|As we approach the end of one year and the beginning of the next, there are countless articles about how almost everyone makes some New Year’s resolutions and how almost nobody keeps them. Statistics show we are good at following our goals for the new year about 75 percent of time – but only for about two weeks. Then our willpower plummets.
That doesn’t mean resolutions are bad. And it doesn’t mean they are impossible to keep. In fact, some experts say the new year is the perfect time to evaluate what you want to change and to set new goals. The key is come up with resolutions that are realistic and actually fit into your lifestyle and personal value system. "What we need is to look deep inside, really know who we are and what we want out of life, and then put plans together," says Marlene Gonzalez, a life coach from Chicago.
University of Washington researchers who have studied the subject of why New Year’s resolutions succeed or fail for several decades suggest these strategies for successful resolutions:
- Have a strong initial commitment to make a change.
- Have coping strategies to deal with problems that will come up.
- Keep track of your progress. The more monitoring you do and feedback you get, the more likely you’ll succeed.
The same researchers also have found these sure-fire ways to set yourself up for failed resolutions:
- Don’t think about making resolutions until the last minute.
- React on New Year's Eve and base resolutions on what's bothering you at that time.
- Word your resolutions as absolutes by saying you will "never" or "always" do a certain thing.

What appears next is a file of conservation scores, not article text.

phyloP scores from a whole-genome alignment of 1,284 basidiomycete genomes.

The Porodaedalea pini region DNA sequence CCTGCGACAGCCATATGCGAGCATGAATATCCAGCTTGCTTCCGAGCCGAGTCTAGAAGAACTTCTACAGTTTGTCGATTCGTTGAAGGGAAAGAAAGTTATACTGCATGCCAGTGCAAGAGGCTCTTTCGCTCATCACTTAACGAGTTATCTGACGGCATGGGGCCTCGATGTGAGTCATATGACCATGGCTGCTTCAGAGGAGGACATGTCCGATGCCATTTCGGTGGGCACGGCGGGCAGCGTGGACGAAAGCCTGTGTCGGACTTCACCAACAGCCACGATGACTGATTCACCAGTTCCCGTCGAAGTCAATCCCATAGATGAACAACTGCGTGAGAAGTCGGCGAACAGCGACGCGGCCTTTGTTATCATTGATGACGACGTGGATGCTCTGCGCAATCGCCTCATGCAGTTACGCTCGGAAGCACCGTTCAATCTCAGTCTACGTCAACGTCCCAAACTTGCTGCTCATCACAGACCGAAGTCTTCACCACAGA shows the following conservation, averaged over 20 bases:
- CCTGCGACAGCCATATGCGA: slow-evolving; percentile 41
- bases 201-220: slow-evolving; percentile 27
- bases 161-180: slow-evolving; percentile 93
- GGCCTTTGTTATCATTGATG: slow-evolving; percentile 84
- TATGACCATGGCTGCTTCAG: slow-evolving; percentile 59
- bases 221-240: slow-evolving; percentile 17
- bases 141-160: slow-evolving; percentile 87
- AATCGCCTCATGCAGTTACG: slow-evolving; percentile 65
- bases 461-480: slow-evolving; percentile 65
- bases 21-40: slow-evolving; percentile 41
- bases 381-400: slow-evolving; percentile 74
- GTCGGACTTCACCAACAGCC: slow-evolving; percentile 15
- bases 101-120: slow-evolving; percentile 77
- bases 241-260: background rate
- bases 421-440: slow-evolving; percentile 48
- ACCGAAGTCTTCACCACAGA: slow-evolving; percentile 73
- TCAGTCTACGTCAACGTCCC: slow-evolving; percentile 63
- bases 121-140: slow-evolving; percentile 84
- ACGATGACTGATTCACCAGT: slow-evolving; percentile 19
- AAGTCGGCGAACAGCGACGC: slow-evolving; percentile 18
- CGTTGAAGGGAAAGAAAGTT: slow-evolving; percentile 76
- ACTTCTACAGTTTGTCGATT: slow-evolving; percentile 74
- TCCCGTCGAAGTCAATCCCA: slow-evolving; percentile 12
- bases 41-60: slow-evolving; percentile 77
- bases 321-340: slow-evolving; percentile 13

Getting there from here
New Year’s resolutions that work can become a guide for creating a healthier, happier, more productive 2012. According to EduGuide, a nonprofit organization which has developed an online community (EduGuide.org) that helps people discover and "fine tune" goals or resolutions, finding New Year’s Resolutions you can stick to is a two-step process: first reflect on your deeply held beliefs, values, and strengths; then decide on resolutions that support and promote them.
Here are ten New Year’s resolutions to consider making part of your daily life, with tips on why and how to keep them:
- I’m going to eat a healthier diet by adding at least one vegetable and fruit dish to my daily meals. By eating more fruits and veggies, you are adding fiber (decreasing the risk of several health problems, including colon cancer) and health-building phytonutrients to your diet. It’s also a resolution you are more likely to keep than one that declares, "I will never eat fast food or pepperoni pizza again!"
- I am going to satisfy my sweet tooth with fruit smoothies, all fruit popsicles and low fat yogurt. If you are an ice cream addict, this is more realistic than declaring "I will never eat ice cream again". By framing a resolution in a way that gives you something instead of taking something away forever, experts say you are more likely to succeed.
- I will increase my fitness by exercising regularly, 3 times a week for 20 minutes. If you follow this plan (which is much easier to stick to that declaring you will work out an hour a day) and need to lose weight, you probably will. One way to up the chances of success is to enlist a friend to go walking or to work out with you. Keep track of your progress in a journal and make an "appointment" with yourself to exercise. Avoid enthusiastic but self-defeating goals that are most likely impossible, such as "I’m going to lose 50 pounds by spring!"